[Haskell-cafe] Checking in packages to Hackage early in development cycle?

Duncan Coutts duncan.coutts at worc.ox.ac.uk
Fri Mar 20 06:30:21 EDT 2009

On Thu, 2009-03-19 at 12:56 -0400, Brandon S. Allbery KF8NH wrote:
> On 2009 Mar 19, at 12:39, Brandon S. Allbery KF8NH wrote:
> > On 2009 Mar 19, at 12:30, Colin Paul Adams wrote:
> >>>>>>> "Max" == Max Rabkin <max.rabkin at gmail.com> writes:
> >>
> >>   Max> On Thu, Mar 19, 2009 at 4:41 PM, Manlio Perillo
> >>   Max> <manlio_perillo at libero.it> wrote:
> >>
> >>   Max> Personally, I think that there is little harm in releasing a
> >>   Max> package if it does something useful in a not-totally-broken
> >>   Max> way. Especially if you plan to extend it.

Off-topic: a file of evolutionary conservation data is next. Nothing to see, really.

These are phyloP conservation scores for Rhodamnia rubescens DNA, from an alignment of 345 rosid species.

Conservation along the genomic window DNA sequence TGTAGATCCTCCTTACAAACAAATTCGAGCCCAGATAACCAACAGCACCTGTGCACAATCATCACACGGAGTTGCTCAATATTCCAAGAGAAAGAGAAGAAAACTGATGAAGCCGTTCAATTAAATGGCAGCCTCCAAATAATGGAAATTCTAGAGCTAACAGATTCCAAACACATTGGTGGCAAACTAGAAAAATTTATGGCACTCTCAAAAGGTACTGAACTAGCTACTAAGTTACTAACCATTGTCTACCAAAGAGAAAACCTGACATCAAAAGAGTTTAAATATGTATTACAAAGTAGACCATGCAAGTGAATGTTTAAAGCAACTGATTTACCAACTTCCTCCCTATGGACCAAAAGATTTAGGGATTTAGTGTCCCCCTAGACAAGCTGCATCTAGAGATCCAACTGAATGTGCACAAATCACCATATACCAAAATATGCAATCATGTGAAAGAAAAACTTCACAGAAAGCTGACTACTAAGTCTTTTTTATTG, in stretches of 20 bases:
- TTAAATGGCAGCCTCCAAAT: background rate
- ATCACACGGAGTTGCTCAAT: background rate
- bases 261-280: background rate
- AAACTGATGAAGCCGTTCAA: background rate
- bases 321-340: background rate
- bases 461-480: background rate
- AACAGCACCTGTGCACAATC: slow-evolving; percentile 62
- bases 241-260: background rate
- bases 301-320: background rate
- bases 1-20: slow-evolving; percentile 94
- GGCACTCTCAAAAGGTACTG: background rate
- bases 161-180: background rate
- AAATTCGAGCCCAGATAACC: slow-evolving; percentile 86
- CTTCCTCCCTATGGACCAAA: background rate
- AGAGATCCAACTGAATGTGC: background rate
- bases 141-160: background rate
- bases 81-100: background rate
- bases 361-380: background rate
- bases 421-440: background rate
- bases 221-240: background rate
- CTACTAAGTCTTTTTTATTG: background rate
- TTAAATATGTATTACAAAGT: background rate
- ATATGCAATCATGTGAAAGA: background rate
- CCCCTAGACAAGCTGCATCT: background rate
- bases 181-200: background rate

> >>
> >> Suppose you intend to extend it, and are not sure yet if the  
> >> interface
> >> will change as a result?
> >
> > Generally you indicate this by changing the minor version: 0.3.0,  
> > 0.3.1, etc. have compatible APIs, but 0.4.0 has an incompatible  
> > API.  And with major version 0, API breakage is expected in new  
> > releases.

We call it the Package versioning policy (PVP)


Package authors are encouraged but not required to follow it. In the not
too distant future you will be able to explicitly opt-in, in which case
we will try to check that the package does indeed follow the policy and
advising authors of dependent packages about the kind of version
constraints they should use.

> Oh, and to address your question more directly: it's by getting your  
> package out there where people will find it (i.e. on hackage, since  
> that's where people look) that you get more eyes on it and hopefully  
> more ideas as to how to evolve it.

Yes, early feedback from users is invaluable in API design.


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